Child rapist could have been stopped
Predatory paedophile Jackie Greer Johnston could have been stopped in his tracks after he gave an 11 year girl a sexually transmitted infection over 20 years ago.
The forner LVF hard man, sentenced last week for eight sexual offences, had sold the little girl for sex to another man in the grounds of a north Down school, and they were caught by a staff member who reported it.
Tests showed that Johnston and the girl had the same STI, and police tried to have him prosecuted for child abuse.
But the case was knocked back by prosecutors, allowing Johnston to continue preying on young girls for another decade. He was still committing rape in 2005.
The loyalist money lender also took his revenge on the 11 year old girl because she had revealed what he'd done to her.
His victim's extended family were targeted by Johnston and his thugs, who vandalised cars and smashed windows of their homes.
Johnston was given a five year sentence last week for eight sex offences against two women. In April the dangerous paedophile had pleaded guilty to two charges of gross indecency, two of unlawful carnal knowledge and four of indecent assault, all committed between 1987 and 1994.
He is already serving a 16 year sentence for a campaign of abuse against one young woman, which started with rape when she was just 10 and continued into her twenties.
In February the 47 year old was found guilty of a 2002 rape and given a further five years.
The two women involved in the latest case have both spoken to Sunday World about their ordeal at Johnston's hands, which continues to affect their lives. Their identities are protected.
Beth, now 38, attempted suicide at 13, ran away from home and eventually fled Northern Ireland for a new life in England.
Johnston had wormed his way into her trust and would regularly turn up at a youth club she attended in the Queen's Hall in Holywood to abuse her. He also forced her into unprotected sex, on one occasion in a coal shed.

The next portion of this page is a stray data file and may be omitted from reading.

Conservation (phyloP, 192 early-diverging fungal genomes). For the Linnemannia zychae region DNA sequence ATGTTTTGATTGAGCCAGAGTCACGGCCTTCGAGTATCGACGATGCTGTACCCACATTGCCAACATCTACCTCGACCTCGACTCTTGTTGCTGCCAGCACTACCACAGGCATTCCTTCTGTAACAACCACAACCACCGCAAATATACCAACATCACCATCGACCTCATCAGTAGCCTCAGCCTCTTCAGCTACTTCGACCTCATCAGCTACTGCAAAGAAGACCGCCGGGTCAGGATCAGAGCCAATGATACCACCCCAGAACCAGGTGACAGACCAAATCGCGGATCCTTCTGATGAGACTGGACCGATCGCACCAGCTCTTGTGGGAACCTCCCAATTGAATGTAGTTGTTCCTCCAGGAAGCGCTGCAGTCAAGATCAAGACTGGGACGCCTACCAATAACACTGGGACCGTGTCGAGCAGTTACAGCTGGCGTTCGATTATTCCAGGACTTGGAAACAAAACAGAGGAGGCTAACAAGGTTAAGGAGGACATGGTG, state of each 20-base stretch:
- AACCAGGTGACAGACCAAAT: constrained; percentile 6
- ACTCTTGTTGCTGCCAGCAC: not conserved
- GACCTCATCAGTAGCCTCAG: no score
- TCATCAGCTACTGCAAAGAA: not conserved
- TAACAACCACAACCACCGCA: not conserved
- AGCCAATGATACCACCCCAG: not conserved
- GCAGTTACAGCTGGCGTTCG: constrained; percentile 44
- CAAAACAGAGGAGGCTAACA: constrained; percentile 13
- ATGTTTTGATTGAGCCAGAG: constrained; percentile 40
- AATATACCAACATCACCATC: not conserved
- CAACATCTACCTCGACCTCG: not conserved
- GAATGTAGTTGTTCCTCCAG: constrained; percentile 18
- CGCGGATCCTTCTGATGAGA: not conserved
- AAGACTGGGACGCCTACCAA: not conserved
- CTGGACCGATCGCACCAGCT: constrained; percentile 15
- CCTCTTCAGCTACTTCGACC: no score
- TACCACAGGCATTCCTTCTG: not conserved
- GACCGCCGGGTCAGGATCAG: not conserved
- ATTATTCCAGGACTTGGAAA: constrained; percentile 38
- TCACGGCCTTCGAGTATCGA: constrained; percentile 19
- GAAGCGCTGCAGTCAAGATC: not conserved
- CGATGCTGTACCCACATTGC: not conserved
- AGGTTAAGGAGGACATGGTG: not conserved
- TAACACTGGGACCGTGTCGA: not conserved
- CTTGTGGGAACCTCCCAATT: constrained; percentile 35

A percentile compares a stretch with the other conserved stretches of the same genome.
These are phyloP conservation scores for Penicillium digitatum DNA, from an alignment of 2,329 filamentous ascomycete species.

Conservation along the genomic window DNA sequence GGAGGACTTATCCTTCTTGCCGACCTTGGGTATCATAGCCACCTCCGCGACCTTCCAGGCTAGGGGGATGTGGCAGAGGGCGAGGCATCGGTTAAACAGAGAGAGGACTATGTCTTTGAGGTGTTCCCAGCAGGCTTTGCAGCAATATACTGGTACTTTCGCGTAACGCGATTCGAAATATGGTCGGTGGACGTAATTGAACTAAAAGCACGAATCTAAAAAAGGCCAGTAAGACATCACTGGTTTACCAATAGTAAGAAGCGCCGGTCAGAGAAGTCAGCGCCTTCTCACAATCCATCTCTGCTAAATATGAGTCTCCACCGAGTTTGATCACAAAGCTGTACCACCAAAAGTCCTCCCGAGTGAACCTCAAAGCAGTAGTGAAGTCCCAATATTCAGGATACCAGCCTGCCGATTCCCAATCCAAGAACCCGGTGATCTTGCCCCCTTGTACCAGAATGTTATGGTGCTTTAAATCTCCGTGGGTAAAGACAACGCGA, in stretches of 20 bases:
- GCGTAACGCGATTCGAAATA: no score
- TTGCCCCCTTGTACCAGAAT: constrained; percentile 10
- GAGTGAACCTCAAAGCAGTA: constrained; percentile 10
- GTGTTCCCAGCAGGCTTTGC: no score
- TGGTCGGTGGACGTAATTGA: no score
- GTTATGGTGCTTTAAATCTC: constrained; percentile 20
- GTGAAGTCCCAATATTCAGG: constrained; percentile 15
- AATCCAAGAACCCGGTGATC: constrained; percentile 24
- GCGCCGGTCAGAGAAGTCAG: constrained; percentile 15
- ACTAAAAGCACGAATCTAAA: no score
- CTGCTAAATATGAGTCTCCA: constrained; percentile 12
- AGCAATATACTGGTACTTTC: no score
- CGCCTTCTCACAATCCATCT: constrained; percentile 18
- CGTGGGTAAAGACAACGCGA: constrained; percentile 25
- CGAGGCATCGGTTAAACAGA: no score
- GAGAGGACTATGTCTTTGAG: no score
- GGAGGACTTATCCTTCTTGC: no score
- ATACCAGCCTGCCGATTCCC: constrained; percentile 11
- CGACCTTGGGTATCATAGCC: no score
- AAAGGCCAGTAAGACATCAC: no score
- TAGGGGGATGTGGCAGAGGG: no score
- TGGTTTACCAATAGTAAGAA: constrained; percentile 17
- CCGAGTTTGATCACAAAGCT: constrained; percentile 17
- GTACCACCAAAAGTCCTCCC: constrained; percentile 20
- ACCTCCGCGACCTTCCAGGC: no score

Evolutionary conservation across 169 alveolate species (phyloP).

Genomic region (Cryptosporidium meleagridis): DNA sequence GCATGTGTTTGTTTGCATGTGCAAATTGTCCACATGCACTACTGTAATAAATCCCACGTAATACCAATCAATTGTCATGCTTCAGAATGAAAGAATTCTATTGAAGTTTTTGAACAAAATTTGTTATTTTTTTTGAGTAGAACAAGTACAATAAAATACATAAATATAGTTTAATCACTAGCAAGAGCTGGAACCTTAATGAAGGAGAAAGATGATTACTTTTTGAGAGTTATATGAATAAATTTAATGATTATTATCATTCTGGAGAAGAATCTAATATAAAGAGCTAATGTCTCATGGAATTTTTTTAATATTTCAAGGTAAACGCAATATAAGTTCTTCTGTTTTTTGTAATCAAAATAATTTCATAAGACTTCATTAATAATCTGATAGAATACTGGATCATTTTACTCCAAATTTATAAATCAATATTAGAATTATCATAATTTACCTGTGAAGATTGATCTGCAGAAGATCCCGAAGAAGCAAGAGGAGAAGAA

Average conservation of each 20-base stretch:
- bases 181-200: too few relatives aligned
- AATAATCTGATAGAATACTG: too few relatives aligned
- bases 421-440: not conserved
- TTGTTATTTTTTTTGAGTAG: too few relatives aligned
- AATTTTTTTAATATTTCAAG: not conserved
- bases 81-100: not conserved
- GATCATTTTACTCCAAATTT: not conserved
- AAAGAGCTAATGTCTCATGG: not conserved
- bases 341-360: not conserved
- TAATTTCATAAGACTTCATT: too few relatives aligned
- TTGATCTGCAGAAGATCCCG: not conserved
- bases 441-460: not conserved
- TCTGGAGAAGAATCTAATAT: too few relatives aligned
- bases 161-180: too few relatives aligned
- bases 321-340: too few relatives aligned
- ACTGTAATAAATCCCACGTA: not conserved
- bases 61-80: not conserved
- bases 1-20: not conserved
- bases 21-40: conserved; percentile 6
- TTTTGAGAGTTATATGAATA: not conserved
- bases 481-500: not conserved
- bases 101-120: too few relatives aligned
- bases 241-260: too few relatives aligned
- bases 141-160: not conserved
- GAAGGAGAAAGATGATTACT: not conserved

"He would take me up on the stage in the hall behind the curtain and make me perform oral sex on him," she says.
"At about 11 he was organising for me to have sex with other people. I got caught having sex with this guy he had organised when he turned up at a weekend event at my school and a member of staff caught us.
"That was how the police got involved and the medical examination showed Johnston and I both had the same STI.
"The police tried to get him prosecuted but the DPP wouldn't take it up, and then my parents tried to take a private prosecution, but they couldn't get the police files. My parents tried so hard."
Even as a child Beth knew that the LVF man was feared in Holywood, and when he threatened her she took it seriously.
"He had always said if I told anyone he would harm my family. He was in the LVF, everyone was scared of him.
"I held back some information at 11 because of the threat of reprisals, and they happened anyway. He slashed tyres on cars, he broke windows."
Beth welcomed the latest prosecution but says she doesn't believe Johnston's apology to his victims.
"I'm not saying he ruined my life but he affected it. I still shower a couple of times a day. I have to feel clean.
"In court they said he was apologetic but that was only for the court."
Clare, whose statement led to Johnston's guilty plea to the four indecent assault charges, says his attacks on her led to suicide attempts, mental health issues and the breakdown of her marriage.
The predator's first indecent assault on her took place in Queen's Hall in Holywood when he mistook her for Beth.
"It was in the dark behind the curtain and I asked him what he was doing and he said he thought I was her. That was the first time he touched me. From the age of eight I knew what he was doing to her."
Johnston continued to target Clare, plying her with drugs and then forcing her to perform sex acts on him.
"He said if I told my parents he'd tell them I was taking drugs," says Clare, 38.
She's relieved that Johnston's guilty pleas spared her the ordeal of a trial, but believes he did it to avoid a longer sentence.
Clare also hoped the legal process would be a new beginning for her.
"I thought this would be the start of the rest of my life but some days I'm up and some days I'm down. My mum says it's like grieving. I've spent so many years feeling guilty and vulnerable.
"I was glad I didn't have to go through a trial. Maybe he pleaded guilty for us, maybe he did it for himself," she says.